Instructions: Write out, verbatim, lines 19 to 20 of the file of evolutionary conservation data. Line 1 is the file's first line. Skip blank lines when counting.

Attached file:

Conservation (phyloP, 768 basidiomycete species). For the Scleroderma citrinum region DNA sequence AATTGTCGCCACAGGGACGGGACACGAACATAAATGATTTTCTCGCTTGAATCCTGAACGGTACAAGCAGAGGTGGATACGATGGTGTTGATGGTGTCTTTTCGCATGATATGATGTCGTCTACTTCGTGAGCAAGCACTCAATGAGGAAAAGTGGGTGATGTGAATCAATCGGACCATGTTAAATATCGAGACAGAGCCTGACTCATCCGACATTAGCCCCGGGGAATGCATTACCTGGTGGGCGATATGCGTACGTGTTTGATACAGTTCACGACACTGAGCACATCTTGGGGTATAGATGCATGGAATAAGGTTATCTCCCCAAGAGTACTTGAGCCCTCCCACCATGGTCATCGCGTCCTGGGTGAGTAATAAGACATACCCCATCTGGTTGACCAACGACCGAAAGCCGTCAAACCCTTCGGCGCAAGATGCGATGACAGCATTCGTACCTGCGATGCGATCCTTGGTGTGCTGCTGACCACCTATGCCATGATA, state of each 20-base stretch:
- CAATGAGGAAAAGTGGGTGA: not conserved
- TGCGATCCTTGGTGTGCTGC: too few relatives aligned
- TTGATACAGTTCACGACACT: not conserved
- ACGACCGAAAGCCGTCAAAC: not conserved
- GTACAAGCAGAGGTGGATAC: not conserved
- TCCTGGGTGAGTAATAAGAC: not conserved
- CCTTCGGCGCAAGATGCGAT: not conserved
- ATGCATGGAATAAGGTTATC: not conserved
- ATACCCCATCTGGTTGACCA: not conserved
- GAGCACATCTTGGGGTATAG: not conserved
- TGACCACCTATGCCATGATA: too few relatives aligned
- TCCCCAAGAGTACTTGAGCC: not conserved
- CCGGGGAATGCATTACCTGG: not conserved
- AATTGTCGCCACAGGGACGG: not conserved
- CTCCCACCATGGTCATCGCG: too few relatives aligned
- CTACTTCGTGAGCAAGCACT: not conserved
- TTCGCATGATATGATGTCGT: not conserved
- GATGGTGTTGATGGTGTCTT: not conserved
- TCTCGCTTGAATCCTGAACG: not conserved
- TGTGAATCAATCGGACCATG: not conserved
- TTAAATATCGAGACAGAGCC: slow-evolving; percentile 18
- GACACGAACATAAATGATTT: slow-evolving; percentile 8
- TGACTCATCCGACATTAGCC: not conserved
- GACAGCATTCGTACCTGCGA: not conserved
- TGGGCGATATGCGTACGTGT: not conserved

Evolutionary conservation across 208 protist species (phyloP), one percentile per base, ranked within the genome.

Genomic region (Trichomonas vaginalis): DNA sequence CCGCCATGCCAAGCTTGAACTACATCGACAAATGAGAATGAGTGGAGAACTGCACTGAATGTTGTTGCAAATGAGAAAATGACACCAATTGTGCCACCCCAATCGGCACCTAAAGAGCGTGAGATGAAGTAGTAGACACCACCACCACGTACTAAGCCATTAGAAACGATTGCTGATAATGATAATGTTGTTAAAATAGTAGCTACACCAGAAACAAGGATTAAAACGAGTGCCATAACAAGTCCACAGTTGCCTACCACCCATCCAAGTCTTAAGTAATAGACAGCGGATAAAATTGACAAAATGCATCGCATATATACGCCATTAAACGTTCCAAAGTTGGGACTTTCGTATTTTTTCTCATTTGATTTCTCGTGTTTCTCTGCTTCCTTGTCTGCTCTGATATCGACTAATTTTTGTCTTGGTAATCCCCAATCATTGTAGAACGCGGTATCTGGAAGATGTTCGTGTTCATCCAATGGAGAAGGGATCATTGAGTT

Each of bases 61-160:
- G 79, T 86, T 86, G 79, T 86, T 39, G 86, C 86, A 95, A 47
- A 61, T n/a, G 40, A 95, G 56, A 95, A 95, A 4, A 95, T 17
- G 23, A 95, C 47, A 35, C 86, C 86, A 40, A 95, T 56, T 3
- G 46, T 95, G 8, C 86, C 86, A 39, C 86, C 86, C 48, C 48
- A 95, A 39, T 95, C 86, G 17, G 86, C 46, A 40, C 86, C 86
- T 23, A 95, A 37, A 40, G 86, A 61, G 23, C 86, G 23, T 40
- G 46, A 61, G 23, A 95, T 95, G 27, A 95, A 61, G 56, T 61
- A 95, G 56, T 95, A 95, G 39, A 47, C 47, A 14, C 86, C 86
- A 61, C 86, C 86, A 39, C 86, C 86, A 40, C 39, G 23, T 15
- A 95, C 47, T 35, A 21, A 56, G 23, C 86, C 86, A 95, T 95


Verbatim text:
- GATGGTGTTGATGGTGTCTT: not conserved
- TCTCGCTTGAATCCTGAACG: not conserved